Gatherings from The Kitchn

A Modern Summer Shabbat Dinner: The Party Plan and Menu

published Jul 27, 2015
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(Image credit: Alexis Buryk)

Shabbat dinner comes once a week. That’s 52 meals a year, each one another opportunity to perfect your dinner party game. And as I have learned over the last decade or so that I have been hosting Shabbat dinner, the holiday meal also offers a chance to highlight seasonal ingredients and get creative in the kitchen.

(Image credit: Alexis Buryk)

The Party Plan: A Modern Summer Shabbat Dinner

Focusing on dishes from my cookbook Modern Jewish Cooking: Recipes & Customs for Today’s Kitchen, I recently hosted a summer-inspired Shabbat dinner with a menu that delighted my guests, and would be equally delicious for any warm-weather fête.

I invited a few family and friends, including Kelli, an editor here at The Kitchn. (Of course, Shabbat dinner is usually served and eaten after sundown, but we shot this during the daytime for the sake of the photography.)

(Image credit: Alexis Buryk)

A Fresher Shabbat Menu for Summer

I adore chicken soup and potato kugel — of course I do, who wouldn’t? — but when it comes to Shabbat dinner, I tend to get tired of cycling through the same roster of traditional dishes week after week. Having an expected menu feels particularly stifling during the summer months, when the tables at the farmers market are groaning under the riot of fresh produce heaped upon them.

That is why I decided to let summer shine at a recent Shabbat dinner I hosted at Naf and Anna’s lovely home in Brooklyn. (They are good friends; regular Friday night dinner companions; and, thanks to their kosher, sustainable meat company, Grow & Behold, the primary source of all the meat I buy.)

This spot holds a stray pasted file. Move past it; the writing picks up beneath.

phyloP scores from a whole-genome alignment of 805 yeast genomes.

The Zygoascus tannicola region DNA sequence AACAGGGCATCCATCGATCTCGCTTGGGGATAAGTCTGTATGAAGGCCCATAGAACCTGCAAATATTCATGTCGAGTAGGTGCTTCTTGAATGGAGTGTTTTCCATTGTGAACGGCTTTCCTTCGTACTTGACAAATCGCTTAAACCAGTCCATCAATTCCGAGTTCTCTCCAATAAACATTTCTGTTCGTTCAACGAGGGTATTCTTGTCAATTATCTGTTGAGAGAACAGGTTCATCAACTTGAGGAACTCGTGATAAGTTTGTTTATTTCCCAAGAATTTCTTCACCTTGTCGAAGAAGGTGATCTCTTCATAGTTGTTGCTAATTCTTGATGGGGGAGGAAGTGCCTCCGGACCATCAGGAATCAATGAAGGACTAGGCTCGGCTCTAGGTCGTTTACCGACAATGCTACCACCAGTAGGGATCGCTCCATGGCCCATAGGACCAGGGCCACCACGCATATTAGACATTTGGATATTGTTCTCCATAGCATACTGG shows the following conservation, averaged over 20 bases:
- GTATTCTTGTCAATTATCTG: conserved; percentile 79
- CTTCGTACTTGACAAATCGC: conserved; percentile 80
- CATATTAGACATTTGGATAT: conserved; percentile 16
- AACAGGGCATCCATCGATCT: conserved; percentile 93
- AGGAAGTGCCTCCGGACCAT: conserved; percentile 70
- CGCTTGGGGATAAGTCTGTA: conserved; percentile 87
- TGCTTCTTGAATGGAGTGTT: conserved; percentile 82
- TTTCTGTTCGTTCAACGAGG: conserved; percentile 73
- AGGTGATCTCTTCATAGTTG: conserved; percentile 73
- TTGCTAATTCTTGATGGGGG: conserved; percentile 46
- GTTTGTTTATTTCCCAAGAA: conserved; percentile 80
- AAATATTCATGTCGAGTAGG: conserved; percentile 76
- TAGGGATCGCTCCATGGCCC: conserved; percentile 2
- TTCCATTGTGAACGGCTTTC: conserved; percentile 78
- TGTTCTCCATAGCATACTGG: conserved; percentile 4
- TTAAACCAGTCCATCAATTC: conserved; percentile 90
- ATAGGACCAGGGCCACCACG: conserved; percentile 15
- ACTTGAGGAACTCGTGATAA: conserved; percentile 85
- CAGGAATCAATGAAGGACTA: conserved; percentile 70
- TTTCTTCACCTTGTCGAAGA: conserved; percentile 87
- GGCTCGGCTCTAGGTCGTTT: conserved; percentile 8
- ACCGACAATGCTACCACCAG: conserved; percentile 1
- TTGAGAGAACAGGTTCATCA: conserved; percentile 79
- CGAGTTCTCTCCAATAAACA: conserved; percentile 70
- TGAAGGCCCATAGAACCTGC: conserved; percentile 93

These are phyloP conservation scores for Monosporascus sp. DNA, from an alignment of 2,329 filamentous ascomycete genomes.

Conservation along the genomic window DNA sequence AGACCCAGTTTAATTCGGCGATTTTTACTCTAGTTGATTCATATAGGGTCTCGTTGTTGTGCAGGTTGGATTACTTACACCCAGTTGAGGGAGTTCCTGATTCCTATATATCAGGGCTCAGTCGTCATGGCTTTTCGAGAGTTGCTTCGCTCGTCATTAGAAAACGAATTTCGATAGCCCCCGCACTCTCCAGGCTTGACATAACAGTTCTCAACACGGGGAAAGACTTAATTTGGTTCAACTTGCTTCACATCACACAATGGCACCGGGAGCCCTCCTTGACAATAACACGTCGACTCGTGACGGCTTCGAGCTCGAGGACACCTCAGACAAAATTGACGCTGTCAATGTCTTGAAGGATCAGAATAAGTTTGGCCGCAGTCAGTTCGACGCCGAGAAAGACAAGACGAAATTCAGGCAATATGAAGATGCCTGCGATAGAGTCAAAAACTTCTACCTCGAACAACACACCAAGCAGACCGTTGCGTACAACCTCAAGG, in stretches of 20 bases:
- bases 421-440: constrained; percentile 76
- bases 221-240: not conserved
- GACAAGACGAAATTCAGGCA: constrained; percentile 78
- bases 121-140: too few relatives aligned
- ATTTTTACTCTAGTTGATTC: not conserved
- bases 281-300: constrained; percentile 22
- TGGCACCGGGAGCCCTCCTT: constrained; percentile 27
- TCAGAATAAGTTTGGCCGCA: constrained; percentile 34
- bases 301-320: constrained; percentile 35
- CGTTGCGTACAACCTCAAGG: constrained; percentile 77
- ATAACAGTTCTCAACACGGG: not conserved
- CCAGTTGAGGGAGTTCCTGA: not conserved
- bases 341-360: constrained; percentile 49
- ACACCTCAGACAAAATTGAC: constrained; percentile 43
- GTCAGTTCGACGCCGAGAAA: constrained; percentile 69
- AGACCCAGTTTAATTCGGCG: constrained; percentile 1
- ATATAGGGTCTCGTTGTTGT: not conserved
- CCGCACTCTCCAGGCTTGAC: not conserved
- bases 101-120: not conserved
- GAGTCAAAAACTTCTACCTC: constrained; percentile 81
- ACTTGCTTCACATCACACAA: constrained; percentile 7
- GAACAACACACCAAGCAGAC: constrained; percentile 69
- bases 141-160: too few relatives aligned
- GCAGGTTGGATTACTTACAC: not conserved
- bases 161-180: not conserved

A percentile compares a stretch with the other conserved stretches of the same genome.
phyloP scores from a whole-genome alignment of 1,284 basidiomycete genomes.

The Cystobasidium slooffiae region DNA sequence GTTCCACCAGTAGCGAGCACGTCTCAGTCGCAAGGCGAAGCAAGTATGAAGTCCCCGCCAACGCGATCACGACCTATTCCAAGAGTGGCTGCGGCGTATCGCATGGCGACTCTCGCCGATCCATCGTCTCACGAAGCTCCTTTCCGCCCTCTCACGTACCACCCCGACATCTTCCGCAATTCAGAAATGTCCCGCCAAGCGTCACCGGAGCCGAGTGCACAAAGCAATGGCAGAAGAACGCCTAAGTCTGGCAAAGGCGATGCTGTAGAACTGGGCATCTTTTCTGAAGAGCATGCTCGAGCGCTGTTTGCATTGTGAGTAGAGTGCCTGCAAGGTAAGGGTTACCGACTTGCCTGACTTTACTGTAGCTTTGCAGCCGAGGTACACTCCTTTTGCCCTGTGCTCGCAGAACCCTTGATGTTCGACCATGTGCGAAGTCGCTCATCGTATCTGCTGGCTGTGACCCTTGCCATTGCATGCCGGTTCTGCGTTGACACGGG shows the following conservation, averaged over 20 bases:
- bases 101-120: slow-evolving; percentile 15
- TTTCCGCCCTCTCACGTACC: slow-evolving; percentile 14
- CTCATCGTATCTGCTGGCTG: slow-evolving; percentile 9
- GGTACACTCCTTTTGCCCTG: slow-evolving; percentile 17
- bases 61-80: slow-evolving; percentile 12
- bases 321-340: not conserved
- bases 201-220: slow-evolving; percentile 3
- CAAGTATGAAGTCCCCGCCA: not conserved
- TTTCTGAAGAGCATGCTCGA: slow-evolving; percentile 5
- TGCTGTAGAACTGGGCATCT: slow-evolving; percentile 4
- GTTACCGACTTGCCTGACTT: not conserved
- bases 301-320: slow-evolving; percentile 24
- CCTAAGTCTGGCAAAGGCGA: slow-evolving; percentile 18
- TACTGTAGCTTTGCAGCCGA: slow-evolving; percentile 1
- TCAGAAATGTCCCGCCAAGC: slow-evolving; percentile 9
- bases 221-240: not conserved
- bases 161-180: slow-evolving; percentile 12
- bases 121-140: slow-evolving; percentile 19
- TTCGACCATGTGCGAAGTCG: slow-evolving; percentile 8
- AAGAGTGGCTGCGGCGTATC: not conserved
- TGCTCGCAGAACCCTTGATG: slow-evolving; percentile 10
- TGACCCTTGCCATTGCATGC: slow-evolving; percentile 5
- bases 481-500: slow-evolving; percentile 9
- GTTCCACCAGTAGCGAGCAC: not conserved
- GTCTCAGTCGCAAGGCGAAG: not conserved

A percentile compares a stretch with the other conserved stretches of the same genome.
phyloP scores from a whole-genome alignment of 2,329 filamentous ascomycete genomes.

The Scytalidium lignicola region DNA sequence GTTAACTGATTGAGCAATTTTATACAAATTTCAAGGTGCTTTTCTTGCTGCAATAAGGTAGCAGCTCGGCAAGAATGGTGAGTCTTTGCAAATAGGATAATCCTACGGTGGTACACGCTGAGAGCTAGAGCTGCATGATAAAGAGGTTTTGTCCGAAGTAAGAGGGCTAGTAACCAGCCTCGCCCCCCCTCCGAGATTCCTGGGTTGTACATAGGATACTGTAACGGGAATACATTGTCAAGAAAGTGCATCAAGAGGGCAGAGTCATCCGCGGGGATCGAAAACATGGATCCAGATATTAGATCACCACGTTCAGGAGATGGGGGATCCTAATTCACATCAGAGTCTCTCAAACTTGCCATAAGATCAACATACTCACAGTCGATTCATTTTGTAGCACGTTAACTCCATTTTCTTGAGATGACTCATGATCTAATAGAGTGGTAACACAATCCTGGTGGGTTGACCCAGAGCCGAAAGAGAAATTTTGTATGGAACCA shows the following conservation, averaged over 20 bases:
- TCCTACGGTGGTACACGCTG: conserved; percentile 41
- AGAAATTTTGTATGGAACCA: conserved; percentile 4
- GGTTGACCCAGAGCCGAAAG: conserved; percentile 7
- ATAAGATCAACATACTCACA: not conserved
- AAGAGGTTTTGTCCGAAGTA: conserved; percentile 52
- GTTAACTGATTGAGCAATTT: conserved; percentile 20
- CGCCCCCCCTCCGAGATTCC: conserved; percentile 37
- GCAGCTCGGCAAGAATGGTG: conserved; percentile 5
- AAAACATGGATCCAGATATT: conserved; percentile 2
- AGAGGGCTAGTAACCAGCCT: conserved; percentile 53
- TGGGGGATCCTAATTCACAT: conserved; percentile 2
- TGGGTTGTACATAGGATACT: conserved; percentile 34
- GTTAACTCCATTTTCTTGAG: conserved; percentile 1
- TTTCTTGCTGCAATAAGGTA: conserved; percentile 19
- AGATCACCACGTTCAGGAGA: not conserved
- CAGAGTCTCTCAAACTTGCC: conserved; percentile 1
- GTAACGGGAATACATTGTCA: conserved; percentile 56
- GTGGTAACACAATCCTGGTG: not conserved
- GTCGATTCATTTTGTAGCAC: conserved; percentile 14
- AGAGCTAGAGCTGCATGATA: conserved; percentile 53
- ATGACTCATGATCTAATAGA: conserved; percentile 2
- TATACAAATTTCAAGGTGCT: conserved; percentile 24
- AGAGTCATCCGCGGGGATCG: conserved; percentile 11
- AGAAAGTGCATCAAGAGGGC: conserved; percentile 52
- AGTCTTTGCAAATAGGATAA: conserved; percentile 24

(Image credit: Alexis Buryk)

The Dinner Menu: Fresh and Summery Recipes from Modern Jewish Cooking

Let the rib-sticking brisket wait until winter, I figured. Now, while the mercury is high and the vegetables are indecently beautiful, is the time to bring summer to life at the Shabbat table. Here is the menu I served, featuring dishes from Modern Jewish Cooking.

A Modern Summer Shabbat Dinner: The Menu

This menu serves six people. The zucchini is best made right before serving, although all of the other dishes can be made ahead of time.

Main course

Side Dishes


(Image credit: Alexis Buryk)

What’s Coming Up This Week

From recipes and what to know about attending your first Shabbat dinner, to how to shop for a summer Shabbat, there’s a lot more to come this week! Here’s what you’ll see in the coming days:

  • A first-timer’s guide to Shabbat dinner: What if you’re asked to a Shabbat dinner and you’ve never been? Do you know what to expect? What should you bring? And just as important, what things shouldn’t you bring?
  • Recipes: Throughout the week we’ll be sharing all four recipes, largely from Modern Jewish Cooking, that guests enjoyed at the Shabbat dinner.
  • Our Shabbat dinner from Modern Jewish Cooking: Keep an eye out for the full party post on Wednesday.
  • Shopping and prepping for a summer Shabbat dinner: There’s a certain art and science to shopping for Shabbat dinner — and really any dinner party. Know where (the farmers market vs. supermarket) and when to get everything.

Photographed by: Alexis Buryk
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